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Ross Cullen provides insights from petroleum exploitation in Norway.
Petroleum exploration and production involves risk and cost, as does almost every economic activity, and there are some recent examples of major environmental mishaps in production, and transport of oil and gas. But focusing solely on some well-publicised incidents, or on carbon emissions and climate change impacts from fossil fuel, provides a partial picture of the petroleum industry.
We can observe how petroleum activities are managed in Norway, a mid-sized country with a similarly small population (five million people) and a large offshore petroleum industry.
Exploration for oil and gas on the Norwegian continental shelf began in the 1960s and production in 1972, just one year after New Zealand began onshore petroleum production.
In the subsequent 41 years, Norway has developed a petroleum sector that has produced from 88 oilfields, rapidly become a world leader in undersea exploration and production, and introduced effective policies to manage the risks, costs and benefits that oil and gas exploration and production bring.
The Norwegian state has been a crucial player in the development of almost all aspects of the sector that is now the largest in Norway, is highly profitable, technologically sophisticated, and includes a 67% state-owned company Statoil that operates in more than 35 countries.
The Norwegian Parliament crafted 10 oil commandments that have guided petroleum development since the 1960s. The commandments make clear production of oil and gas off the Norwegian coast must provide broad benefits to Norwegians.
The state has many roles in the Norwegian petroleum sector: resource owner, legislator, regulator, exploration right allocator, State oil company owner, joint venture investor/producer, gas pipeline owner and operator, employee safety authority, environmental emergency agency, income tax and petroleum profits taxation collector, environmental tax and levy collector.
Critically, parliament decides on the broad outlines of the sector's activity, including the areas open for exploration.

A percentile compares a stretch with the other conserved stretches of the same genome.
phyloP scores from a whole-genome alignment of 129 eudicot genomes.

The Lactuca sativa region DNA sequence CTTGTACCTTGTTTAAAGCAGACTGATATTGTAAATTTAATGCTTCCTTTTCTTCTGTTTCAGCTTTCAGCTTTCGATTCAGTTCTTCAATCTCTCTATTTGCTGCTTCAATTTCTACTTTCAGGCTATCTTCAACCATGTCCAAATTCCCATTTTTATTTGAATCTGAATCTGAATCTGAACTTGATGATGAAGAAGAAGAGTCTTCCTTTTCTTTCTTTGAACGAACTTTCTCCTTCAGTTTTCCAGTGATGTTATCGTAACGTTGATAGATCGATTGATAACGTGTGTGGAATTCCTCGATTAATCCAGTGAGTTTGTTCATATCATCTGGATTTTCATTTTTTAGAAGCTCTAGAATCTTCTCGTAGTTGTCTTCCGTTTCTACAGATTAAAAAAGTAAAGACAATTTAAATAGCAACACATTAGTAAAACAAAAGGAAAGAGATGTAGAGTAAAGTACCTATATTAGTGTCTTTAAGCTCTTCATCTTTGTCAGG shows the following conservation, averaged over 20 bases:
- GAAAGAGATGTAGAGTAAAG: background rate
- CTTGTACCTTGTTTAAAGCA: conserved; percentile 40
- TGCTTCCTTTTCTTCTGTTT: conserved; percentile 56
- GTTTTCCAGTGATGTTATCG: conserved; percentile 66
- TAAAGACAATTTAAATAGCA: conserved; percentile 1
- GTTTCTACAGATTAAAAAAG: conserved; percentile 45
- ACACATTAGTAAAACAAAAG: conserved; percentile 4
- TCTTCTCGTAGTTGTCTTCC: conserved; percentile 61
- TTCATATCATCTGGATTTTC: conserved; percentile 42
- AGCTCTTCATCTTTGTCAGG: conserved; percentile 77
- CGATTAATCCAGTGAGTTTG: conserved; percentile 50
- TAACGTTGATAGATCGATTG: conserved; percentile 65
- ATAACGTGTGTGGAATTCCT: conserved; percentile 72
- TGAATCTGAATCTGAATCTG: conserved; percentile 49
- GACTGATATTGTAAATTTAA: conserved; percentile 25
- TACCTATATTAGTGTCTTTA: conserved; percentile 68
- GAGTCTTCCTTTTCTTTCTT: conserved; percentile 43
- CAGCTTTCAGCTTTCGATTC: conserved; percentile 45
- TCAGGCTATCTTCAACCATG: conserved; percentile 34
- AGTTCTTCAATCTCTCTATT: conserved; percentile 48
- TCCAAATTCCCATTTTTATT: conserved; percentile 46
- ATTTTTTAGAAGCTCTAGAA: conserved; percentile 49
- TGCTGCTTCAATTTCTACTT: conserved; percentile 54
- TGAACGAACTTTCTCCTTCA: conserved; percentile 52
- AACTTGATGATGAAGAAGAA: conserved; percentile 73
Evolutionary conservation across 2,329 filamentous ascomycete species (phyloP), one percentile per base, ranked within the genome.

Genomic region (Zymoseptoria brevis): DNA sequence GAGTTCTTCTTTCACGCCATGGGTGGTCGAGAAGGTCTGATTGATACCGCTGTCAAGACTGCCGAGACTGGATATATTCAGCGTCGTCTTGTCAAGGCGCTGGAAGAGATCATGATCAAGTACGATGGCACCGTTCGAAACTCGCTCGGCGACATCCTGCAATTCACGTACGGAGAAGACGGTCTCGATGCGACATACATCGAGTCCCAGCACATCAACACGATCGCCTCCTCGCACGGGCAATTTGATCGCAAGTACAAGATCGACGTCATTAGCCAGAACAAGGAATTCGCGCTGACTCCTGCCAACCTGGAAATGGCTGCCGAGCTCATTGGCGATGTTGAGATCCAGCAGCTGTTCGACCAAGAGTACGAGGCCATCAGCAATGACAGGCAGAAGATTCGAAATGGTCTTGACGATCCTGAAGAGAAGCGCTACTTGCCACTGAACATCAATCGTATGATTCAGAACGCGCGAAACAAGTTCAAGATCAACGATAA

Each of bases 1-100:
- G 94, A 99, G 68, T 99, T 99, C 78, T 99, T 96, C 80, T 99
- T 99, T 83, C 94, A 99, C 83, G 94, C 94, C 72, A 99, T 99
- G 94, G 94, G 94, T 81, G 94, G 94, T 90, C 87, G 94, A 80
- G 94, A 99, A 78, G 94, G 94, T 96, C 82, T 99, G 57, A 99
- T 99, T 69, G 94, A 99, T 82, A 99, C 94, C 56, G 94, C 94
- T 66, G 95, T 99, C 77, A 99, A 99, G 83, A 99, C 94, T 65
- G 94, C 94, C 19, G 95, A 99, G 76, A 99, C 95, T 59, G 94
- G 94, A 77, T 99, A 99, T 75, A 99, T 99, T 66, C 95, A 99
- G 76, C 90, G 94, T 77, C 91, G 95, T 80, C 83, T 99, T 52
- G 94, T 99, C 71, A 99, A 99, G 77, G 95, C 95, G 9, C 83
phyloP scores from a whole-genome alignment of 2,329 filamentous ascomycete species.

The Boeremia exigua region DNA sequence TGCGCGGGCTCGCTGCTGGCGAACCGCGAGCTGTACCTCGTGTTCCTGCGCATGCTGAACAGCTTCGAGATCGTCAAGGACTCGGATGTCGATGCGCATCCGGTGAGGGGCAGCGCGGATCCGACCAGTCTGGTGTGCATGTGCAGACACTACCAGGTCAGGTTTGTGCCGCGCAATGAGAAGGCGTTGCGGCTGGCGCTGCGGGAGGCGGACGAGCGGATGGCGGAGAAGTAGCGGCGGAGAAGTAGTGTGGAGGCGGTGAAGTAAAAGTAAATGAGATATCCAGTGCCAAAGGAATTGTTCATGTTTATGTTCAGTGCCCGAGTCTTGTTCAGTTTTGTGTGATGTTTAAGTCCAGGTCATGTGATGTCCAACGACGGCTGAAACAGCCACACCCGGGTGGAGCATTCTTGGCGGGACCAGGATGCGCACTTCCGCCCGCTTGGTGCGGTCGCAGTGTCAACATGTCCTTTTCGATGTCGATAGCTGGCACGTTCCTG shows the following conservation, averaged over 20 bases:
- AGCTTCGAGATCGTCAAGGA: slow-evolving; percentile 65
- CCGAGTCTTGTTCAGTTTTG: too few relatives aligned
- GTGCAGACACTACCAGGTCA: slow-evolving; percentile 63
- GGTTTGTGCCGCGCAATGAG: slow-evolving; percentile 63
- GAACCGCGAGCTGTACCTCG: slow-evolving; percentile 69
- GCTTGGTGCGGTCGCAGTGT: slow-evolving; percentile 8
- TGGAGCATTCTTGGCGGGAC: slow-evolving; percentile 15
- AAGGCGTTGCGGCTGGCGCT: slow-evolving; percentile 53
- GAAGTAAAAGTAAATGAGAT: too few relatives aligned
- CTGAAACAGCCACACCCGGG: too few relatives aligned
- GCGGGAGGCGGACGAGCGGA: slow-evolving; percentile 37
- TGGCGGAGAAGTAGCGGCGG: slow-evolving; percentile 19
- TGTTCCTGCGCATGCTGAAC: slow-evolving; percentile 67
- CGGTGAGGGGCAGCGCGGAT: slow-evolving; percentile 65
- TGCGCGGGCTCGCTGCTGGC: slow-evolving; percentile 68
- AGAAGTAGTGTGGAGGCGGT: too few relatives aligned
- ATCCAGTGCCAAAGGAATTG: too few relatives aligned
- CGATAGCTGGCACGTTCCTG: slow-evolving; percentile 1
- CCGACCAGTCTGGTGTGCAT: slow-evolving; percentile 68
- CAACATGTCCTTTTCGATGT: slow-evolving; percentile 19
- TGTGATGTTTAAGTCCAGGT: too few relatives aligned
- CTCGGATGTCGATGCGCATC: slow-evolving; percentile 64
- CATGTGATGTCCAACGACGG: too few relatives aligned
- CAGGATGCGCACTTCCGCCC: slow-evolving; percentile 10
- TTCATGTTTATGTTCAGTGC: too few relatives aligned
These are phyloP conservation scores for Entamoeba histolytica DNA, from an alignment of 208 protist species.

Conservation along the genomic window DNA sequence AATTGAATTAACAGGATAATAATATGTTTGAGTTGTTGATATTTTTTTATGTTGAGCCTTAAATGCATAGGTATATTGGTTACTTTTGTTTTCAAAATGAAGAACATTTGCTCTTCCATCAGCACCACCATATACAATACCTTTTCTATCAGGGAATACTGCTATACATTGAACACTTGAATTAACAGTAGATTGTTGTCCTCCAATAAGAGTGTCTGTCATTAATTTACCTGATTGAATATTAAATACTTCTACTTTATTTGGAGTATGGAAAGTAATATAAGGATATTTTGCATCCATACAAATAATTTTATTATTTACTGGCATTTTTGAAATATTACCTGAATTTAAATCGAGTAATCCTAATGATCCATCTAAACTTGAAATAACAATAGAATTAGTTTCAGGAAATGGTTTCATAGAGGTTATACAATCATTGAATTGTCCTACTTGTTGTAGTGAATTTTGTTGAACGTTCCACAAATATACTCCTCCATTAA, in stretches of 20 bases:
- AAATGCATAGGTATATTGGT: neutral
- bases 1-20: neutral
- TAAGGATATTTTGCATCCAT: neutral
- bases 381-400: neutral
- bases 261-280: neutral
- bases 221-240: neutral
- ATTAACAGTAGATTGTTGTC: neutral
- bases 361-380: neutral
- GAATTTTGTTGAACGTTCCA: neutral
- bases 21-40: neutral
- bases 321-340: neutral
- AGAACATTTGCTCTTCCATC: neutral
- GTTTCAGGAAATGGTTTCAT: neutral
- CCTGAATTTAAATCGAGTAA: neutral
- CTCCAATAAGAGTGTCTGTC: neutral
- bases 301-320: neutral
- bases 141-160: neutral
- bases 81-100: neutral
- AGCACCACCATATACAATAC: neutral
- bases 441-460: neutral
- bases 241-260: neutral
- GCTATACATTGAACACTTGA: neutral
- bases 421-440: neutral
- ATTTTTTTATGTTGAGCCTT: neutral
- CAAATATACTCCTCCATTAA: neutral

Exploration and production began in the southernmost part of the Norwegian continental shelf in the North Sea. New areas were later opened in the Norwegian Sea and more recently in the Barents Sea, but through Parliament some areas remain closed to exploration and production, including waters off the coast of Lofoten.
Despite the wishes of the 2013 minister of petroleum and energy, Parliament declared the fishing grounds and coastal scenery off Lofoten were too important to permit that area of continental shelf to be opened for exploration.
At a finer scale, the powerful Norwegian Petroleum Directorate awards exploration rights, and approves production and operation plans. Firms operating on the Norwegian continental shelf must comply with Norwegian health and safety and environmental regulations. Strict liability applies to all offshore petroleum activities.
Norway has faced major challenges, including the blowout on the Bravo field, the listing of a large production platform, and loss of life during storms.
If an oil spill occurs offshore, Norway has emergency clean-up equipment at five sites along the coast to ensure its 83,000km coast is not damaged. No oil spill has reached the Norwegian coastline since production began in 1972. Total acute discharges to the sea in 2012 totalled 13cu m.
Production of oil and gas is itself energy intensive, and 29% of Norway's greenhouse gas emissions come from petroleum sector activities. Norway is cognisant of the climate change implications of oil and gas production and has policies to reduce or offset those impacts.
CO2 and nitric oxide and nitrogen dioxide taxes have been in force in Norway since 1991 and 2007 respectively, and payments by petroleum firms totalled $NZ 0.8 billion in 2011.
Norway is well endowed with hydropower, which is used to generate 97% of its electricity. More than 48% of gas production on the Norwegian shelf is powered by electricity reticulated to offshore platforms by cables.
Norway captures about 80% of the net benefits generated from the huge investments in the petroleum sector and has policies in place to ensure the benefits are widely distributed, including across generations. As well as 27% company tax, petroleum sector profits incur a profits' tax of 50%. The Norwegian state, a major petroleum sector investor, earns dividends annually.
All state revenues from the petroleum sector, about $NZ70 billion in 2012, are invested offshore in the Government Pension Fund Global (GPFG). Since the first transfer into the fund in 1996 it has grown to be worth about $NZ1 trillion today.
Up to a maximum of 4% of the value of the fund can be used each year to support the Government budget. Norway has produced about 40% of the petroleum it believes will be produced off its coastline and production and additions to the GPFG could continue for another 60 years.
Norway's experience suggests that having a clear vision of how the petroleum sector should be developed - and sustained commitment to that vision - bold investments by the state and the private sector, astute well-informed state oversight of all aspects of the sector, and long -sighted policies to manage and share the risks, costs and benefits has proved a highly successful formula when exploiting offshore oil and gas.
- Ross Cullen retired as professor of resource economics at Lincoln University during 2012, and now lives for much of the year in Norway. He studied the petroleum sector in Norway during 2013 and presented two seminars on that topic in New Zealand during December.